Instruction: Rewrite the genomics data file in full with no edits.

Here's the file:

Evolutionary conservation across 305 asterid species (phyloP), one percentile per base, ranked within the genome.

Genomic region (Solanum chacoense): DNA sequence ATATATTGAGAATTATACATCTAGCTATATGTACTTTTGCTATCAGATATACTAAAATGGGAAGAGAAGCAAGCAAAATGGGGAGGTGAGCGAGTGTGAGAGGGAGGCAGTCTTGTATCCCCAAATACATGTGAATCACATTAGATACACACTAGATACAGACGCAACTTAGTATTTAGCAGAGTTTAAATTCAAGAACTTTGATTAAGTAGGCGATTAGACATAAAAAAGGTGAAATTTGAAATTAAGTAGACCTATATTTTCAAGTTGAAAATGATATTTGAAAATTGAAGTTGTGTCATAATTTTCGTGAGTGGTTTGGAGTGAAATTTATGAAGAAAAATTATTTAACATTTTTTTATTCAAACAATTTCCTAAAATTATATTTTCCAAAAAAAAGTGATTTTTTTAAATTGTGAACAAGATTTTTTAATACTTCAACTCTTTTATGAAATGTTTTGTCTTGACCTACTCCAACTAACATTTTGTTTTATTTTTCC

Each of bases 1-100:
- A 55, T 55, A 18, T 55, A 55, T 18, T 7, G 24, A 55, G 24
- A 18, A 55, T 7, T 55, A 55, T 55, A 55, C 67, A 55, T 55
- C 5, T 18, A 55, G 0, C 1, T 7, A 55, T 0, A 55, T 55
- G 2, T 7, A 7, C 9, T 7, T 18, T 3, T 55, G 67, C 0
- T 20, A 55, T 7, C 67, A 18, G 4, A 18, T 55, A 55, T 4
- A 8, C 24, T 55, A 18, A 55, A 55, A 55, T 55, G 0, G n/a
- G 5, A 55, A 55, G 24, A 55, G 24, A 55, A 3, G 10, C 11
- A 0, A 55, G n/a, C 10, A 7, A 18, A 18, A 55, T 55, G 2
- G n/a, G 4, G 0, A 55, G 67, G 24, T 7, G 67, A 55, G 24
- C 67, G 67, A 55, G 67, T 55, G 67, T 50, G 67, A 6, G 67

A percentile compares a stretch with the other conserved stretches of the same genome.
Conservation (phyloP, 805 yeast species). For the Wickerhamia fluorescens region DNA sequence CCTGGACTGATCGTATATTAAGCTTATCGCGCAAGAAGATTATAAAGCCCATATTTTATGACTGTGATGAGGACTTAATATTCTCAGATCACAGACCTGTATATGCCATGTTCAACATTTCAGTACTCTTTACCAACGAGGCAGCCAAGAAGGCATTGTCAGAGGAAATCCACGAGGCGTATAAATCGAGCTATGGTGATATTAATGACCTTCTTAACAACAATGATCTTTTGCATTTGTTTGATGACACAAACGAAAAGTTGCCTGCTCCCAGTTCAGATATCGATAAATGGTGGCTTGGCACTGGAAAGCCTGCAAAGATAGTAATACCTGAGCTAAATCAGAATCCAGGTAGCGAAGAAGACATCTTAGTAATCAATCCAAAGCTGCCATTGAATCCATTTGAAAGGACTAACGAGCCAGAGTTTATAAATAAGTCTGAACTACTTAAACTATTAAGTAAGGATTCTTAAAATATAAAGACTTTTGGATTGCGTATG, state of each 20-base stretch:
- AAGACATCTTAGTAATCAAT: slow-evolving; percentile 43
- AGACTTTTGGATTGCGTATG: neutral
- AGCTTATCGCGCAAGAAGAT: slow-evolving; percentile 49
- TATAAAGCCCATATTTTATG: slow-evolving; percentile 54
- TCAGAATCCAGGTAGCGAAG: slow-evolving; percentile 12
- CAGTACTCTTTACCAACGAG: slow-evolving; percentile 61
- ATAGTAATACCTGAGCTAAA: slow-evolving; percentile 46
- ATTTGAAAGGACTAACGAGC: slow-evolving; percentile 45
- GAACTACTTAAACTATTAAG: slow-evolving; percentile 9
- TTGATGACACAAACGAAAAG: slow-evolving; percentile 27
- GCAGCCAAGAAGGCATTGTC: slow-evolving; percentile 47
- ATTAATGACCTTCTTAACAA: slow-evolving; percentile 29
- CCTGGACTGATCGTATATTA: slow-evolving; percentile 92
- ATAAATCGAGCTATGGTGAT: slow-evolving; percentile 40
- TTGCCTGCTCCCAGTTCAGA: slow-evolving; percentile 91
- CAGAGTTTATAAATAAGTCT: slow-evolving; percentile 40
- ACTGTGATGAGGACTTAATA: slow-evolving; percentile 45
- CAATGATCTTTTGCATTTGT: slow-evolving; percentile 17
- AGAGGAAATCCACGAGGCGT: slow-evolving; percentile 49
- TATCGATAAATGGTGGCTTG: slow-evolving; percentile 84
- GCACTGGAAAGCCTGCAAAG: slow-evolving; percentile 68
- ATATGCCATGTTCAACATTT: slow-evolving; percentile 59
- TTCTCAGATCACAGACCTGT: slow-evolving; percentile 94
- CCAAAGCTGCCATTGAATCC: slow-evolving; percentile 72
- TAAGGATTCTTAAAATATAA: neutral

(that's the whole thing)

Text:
Evolutionary conservation across 305 asterid species (phyloP), one percentile per base, ranked within the genome.

Genomic region (Solanum chacoense): DNA sequence ATATATTGAGAATTATACATCTAGCTATATGTACTTTTGCTATCAGATATACTAAAATGGGAAGAGAAGCAAGCAAAATGGGGAGGTGAGCGAGTGTGAGAGGGAGGCAGTCTTGTATCCCCAAATACATGTGAATCACATTAGATACACACTAGATACAGACGCAACTTAGTATTTAGCAGAGTTTAAATTCAAGAACTTTGATTAAGTAGGCGATTAGACATAAAAAAGGTGAAATTTGAAATTAAGTAGACCTATATTTTCAAGTTGAAAATGATATTTGAAAATTGAAGTTGTGTCATAATTTTCGTGAGTGGTTTGGAGTGAAATTTATGAAGAAAAATTATTTAACATTTTTTTATTCAAACAATTTCCTAAAATTATATTTTCCAAAAAAAAGTGATTTTTTTAAATTGTGAACAAGATTTTTTAATACTTCAACTCTTTTATGAAATGTTTTGTCTTGACCTACTCCAACTAACATTTTGTTTTATTTTTCC

Each of bases 1-100:
- A 55, T 55, A 18, T 55, A 55, T 18, T 7, G 24, A 55, G 24
- A 18, A 55, T 7, T 55, A 55, T 55, A 55, C 67, A 55, T 55
- C 5, T 18, A 55, G 0, C 1, T 7, A 55, T 0, A 55, T 55
- G 2, T 7, A 7, C 9, T 7, T 18, T 3, T 55, G 67, C 0
- T 20, A 55, T 7, C 67, A 18, G 4, A 18, T 55, A 55, T 4
- A 8, C 24, T 55, A 18, A 55, A 55, A 55, T 55, G 0, G n/a
- G 5, A 55, A 55, G 24, A 55, G 24, A 55, A 3, G 10, C 11
- A 0, A 55, G n/a, C 10, A 7, A 18, A 18, A 55, T 55, G 2
- G n/a, G 4, G 0, A 55, G 67, G 24, T 7, G 67, A 55, G 24
- C 67, G 67, A 55, G 67, T 55, G 67, T 50, G 67, A 6, G 67

A percentile compares a stretch with the other conserved stretches of the same genome.
Conservation (phyloP, 805 yeast species). For the Wickerhamia fluorescens region DNA sequence CCTGGACTGATCGTATATTAAGCTTATCGCGCAAGAAGATTATAAAGCCCATATTTTATGACTGTGATGAGGACTTAATATTCTCAGATCACAGACCTGTATATGCCATGTTCAACATTTCAGTACTCTTTACCAACGAGGCAGCCAAGAAGGCATTGTCAGAGGAAATCCACGAGGCGTATAAATCGAGCTATGGTGATATTAATGACCTTCTTAACAACAATGATCTTTTGCATTTGTTTGATGACACAAACGAAAAGTTGCCTGCTCCCAGTTCAGATATCGATAAATGGTGGCTTGGCACTGGAAAGCCTGCAAAGATAGTAATACCTGAGCTAAATCAGAATCCAGGTAGCGAAGAAGACATCTTAGTAATCAATCCAAAGCTGCCATTGAATCCATTTGAAAGGACTAACGAGCCAGAGTTTATAAATAAGTCTGAACTACTTAAACTATTAAGTAAGGATTCTTAAAATATAAAGACTTTTGGATTGCGTATG, state of each 20-base stretch:
- AAGACATCTTAGTAATCAAT: slow-evolving; percentile 43
- AGACTTTTGGATTGCGTATG: neutral
- AGCTTATCGCGCAAGAAGAT: slow-evolving; percentile 49
- TATAAAGCCCATATTTTATG: slow-evolving; percentile 54
- TCAGAATCCAGGTAGCGAAG: slow-evolving; percentile 12
- CAGTACTCTTTACCAACGAG: slow-evolving; percentile 61
- ATAGTAATACCTGAGCTAAA: slow-evolving; percentile 46
- ATTTGAAAGGACTAACGAGC: slow-evolving; percentile 45
- GAACTACTTAAACTATTAAG: slow-evolving; percentile 9
- TTGATGACACAAACGAAAAG: slow-evolving; percentile 27
- GCAGCCAAGAAGGCATTGTC: slow-evolving; percentile 47
- ATTAATGACCTTCTTAACAA: slow-evolving; percentile 29
- CCTGGACTGATCGTATATTA: slow-evolving; percentile 92
- ATAAATCGAGCTATGGTGAT: slow-evolving; percentile 40
- TTGCCTGCTCCCAGTTCAGA: slow-evolving; percentile 91
- CAGAGTTTATAAATAAGTCT: slow-evolving; percentile 40
- ACTGTGATGAGGACTTAATA: slow-evolving; percentile 45
- CAATGATCTTTTGCATTTGT: slow-evolving; percentile 17
- AGAGGAAATCCACGAGGCGT: slow-evolving; percentile 49
- TATCGATAAATGGTGGCTTG: slow-evolving; percentile 84
- GCACTGGAAAGCCTGCAAAG: slow-evolving; percentile 68
- ATATGCCATGTTCAACATTT: slow-evolving; percentile 59
- TTCTCAGATCACAGACCTGT: slow-evolving; percentile 94
- CCAAAGCTGCCATTGAATCC: slow-evolving; percentile 72
- TAAGGATTCTTAAAATATAA: neutral